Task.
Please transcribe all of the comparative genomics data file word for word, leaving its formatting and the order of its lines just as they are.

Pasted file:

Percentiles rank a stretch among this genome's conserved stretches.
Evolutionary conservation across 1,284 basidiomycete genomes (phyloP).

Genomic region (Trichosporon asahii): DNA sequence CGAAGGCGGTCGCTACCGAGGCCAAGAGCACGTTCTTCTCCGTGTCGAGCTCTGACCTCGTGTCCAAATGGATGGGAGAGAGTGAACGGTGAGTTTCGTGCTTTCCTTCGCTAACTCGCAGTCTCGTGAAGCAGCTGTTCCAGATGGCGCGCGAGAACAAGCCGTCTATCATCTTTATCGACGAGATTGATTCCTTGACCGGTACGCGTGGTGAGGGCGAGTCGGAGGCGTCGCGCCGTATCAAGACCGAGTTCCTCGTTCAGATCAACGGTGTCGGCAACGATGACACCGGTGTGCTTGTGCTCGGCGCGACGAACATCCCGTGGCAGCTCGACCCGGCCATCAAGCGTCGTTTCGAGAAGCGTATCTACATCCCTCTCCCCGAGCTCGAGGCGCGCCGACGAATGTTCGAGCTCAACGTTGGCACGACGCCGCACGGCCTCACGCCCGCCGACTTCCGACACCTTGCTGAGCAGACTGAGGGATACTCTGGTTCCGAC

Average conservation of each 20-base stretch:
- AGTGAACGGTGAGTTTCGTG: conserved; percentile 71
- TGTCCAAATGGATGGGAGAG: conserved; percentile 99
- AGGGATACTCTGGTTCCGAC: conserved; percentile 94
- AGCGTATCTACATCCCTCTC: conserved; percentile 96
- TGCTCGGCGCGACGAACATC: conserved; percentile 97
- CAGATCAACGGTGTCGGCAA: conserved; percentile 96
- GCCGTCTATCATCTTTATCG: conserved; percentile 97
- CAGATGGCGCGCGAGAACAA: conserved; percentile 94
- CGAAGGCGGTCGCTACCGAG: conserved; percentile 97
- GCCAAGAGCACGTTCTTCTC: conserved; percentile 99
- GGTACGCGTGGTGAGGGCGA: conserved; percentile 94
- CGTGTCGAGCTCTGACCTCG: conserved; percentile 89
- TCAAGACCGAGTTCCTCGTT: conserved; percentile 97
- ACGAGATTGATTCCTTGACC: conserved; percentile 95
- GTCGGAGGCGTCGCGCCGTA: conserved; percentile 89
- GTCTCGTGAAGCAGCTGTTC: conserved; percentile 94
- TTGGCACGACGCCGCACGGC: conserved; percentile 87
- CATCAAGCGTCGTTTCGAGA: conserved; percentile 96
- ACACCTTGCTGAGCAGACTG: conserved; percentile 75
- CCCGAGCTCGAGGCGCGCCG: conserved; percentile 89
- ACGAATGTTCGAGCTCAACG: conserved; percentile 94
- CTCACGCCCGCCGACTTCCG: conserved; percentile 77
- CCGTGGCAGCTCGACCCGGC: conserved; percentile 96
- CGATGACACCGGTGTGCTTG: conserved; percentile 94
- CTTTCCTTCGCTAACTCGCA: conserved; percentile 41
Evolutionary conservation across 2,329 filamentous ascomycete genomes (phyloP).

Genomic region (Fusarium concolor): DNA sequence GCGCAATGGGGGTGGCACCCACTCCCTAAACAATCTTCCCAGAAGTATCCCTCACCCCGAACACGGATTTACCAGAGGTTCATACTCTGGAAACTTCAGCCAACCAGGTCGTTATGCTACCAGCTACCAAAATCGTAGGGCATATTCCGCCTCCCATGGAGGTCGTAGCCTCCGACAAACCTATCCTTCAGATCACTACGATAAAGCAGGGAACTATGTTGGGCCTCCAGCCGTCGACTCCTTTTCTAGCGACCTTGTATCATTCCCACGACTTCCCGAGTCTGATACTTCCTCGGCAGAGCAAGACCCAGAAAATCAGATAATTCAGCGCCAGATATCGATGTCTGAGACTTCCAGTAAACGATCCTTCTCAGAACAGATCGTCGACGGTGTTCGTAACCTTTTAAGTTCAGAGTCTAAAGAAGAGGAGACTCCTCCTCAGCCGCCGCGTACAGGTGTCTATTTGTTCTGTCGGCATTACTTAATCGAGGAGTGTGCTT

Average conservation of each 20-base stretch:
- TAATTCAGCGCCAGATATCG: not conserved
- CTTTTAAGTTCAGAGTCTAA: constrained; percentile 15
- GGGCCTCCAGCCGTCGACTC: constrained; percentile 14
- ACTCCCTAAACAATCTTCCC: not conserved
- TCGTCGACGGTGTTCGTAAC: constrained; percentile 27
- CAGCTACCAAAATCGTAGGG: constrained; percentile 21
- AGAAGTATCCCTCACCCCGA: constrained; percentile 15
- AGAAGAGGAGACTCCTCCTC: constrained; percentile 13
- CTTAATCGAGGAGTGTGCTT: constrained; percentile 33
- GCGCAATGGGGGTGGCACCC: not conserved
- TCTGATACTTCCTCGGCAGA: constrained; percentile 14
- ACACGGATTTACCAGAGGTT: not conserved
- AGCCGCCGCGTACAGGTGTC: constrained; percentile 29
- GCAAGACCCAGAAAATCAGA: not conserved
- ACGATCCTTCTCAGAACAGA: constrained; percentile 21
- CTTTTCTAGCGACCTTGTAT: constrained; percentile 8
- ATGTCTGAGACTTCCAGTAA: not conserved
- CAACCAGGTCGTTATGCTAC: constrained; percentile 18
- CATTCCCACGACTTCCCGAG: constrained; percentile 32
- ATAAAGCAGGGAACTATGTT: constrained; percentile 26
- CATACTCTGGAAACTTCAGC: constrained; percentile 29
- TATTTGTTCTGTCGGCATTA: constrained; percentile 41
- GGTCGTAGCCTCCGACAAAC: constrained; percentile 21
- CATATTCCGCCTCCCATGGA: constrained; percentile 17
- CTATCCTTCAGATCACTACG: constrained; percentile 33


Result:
Percentiles rank a stretch among this genome's conserved stretches.
Evolutionary conservation across 1,284 basidiomycete genomes (phyloP).

Genomic region (Trichosporon asahii): DNA sequence CGAAGGCGGTCGCTACCGAGGCCAAGAGCACGTTCTTCTCCGTGTCGAGCTCTGACCTCGTGTCCAAATGGATGGGAGAGAGTGAACGGTGAGTTTCGTGCTTTCCTTCGCTAACTCGCAGTCTCGTGAAGCAGCTGTTCCAGATGGCGCGCGAGAACAAGCCGTCTATCATCTTTATCGACGAGATTGATTCCTTGACCGGTACGCGTGGTGAGGGCGAGTCGGAGGCGTCGCGCCGTATCAAGACCGAGTTCCTCGTTCAGATCAACGGTGTCGGCAACGATGACACCGGTGTGCTTGTGCTCGGCGCGACGAACATCCCGTGGCAGCTCGACCCGGCCATCAAGCGTCGTTTCGAGAAGCGTATCTACATCCCTCTCCCCGAGCTCGAGGCGCGCCGACGAATGTTCGAGCTCAACGTTGGCACGACGCCGCACGGCCTCACGCCCGCCGACTTCCGACACCTTGCTGAGCAGACTGAGGGATACTCTGGTTCCGAC

Average conservation of each 20-base stretch:
- AGTGAACGGTGAGTTTCGTG: conserved; percentile 71
- TGTCCAAATGGATGGGAGAG: conserved; percentile 99
- AGGGATACTCTGGTTCCGAC: conserved; percentile 94
- AGCGTATCTACATCCCTCTC: conserved; percentile 96
- TGCTCGGCGCGACGAACATC: conserved; percentile 97
- CAGATCAACGGTGTCGGCAA: conserved; percentile 96
- GCCGTCTATCATCTTTATCG: conserved; percentile 97
- CAGATGGCGCGCGAGAACAA: conserved; percentile 94
- CGAAGGCGGTCGCTACCGAG: conserved; percentile 97
- GCCAAGAGCACGTTCTTCTC: conserved; percentile 99
- GGTACGCGTGGTGAGGGCGA: conserved; percentile 94
- CGTGTCGAGCTCTGACCTCG: conserved; percentile 89
- TCAAGACCGAGTTCCTCGTT: conserved; percentile 97
- ACGAGATTGATTCCTTGACC: conserved; percentile 95
- GTCGGAGGCGTCGCGCCGTA: conserved; percentile 89
- GTCTCGTGAAGCAGCTGTTC: conserved; percentile 94
- TTGGCACGACGCCGCACGGC: conserved; percentile 87
- CATCAAGCGTCGTTTCGAGA: conserved; percentile 96
- ACACCTTGCTGAGCAGACTG: conserved; percentile 75
- CCCGAGCTCGAGGCGCGCCG: conserved; percentile 89
- ACGAATGTTCGAGCTCAACG: conserved; percentile 94
- CTCACGCCCGCCGACTTCCG: conserved; percentile 77
- CCGTGGCAGCTCGACCCGGC: conserved; percentile 96
- CGATGACACCGGTGTGCTTG: conserved; percentile 94
- CTTTCCTTCGCTAACTCGCA: conserved; percentile 41
Evolutionary conservation across 2,329 filamentous ascomycete genomes (phyloP).

Genomic region (Fusarium concolor): DNA sequence GCGCAATGGGGGTGGCACCCACTCCCTAAACAATCTTCCCAGAAGTATCCCTCACCCCGAACACGGATTTACCAGAGGTTCATACTCTGGAAACTTCAGCCAACCAGGTCGTTATGCTACCAGCTACCAAAATCGTAGGGCATATTCCGCCTCCCATGGAGGTCGTAGCCTCCGACAAACCTATCCTTCAGATCACTACGATAAAGCAGGGAACTATGTTGGGCCTCCAGCCGTCGACTCCTTTTCTAGCGACCTTGTATCATTCCCACGACTTCCCGAGTCTGATACTTCCTCGGCAGAGCAAGACCCAGAAAATCAGATAATTCAGCGCCAGATATCGATGTCTGAGACTTCCAGTAAACGATCCTTCTCAGAACAGATCGTCGACGGTGTTCGTAACCTTTTAAGTTCAGAGTCTAAAGAAGAGGAGACTCCTCCTCAGCCGCCGCGTACAGGTGTCTATTTGTTCTGTCGGCATTACTTAATCGAGGAGTGTGCTT

Average conservation of each 20-base stretch:
- TAATTCAGCGCCAGATATCG: not conserved
- CTTTTAAGTTCAGAGTCTAA: constrained; percentile 15
- GGGCCTCCAGCCGTCGACTC: constrained; percentile 14
- ACTCCCTAAACAATCTTCCC: not conserved
- TCGTCGACGGTGTTCGTAAC: constrained; percentile 27
- CAGCTACCAAAATCGTAGGG: constrained; percentile 21
- AGAAGTATCCCTCACCCCGA: constrained; percentile 15
- AGAAGAGGAGACTCCTCCTC: constrained; percentile 13
- CTTAATCGAGGAGTGTGCTT: constrained; percentile 33
- GCGCAATGGGGGTGGCACCC: not conserved
- TCTGATACTTCCTCGGCAGA: constrained; percentile 14
- ACACGGATTTACCAGAGGTT: not conserved
- AGCCGCCGCGTACAGGTGTC: constrained; percentile 29
- GCAAGACCCAGAAAATCAGA: not conserved
- ACGATCCTTCTCAGAACAGA: constrained; percentile 21
- CTTTTCTAGCGACCTTGTAT: constrained; percentile 8
- ATGTCTGAGACTTCCAGTAA: not conserved
- CAACCAGGTCGTTATGCTAC: constrained; percentile 18
- CATTCCCACGACTTCCCGAG: constrained; percentile 32
- ATAAAGCAGGGAACTATGTT: constrained; percentile 26
- CATACTCTGGAAACTTCAGC: constrained; percentile 29
- TATTTGTTCTGTCGGCATTA: constrained; percentile 41
- GGTCGTAGCCTCCGACAAAC: constrained; percentile 21
- CATATTCCGCCTCCCATGGA: constrained; percentile 17
- CTATCCTTCAGATCACTACG: constrained; percentile 33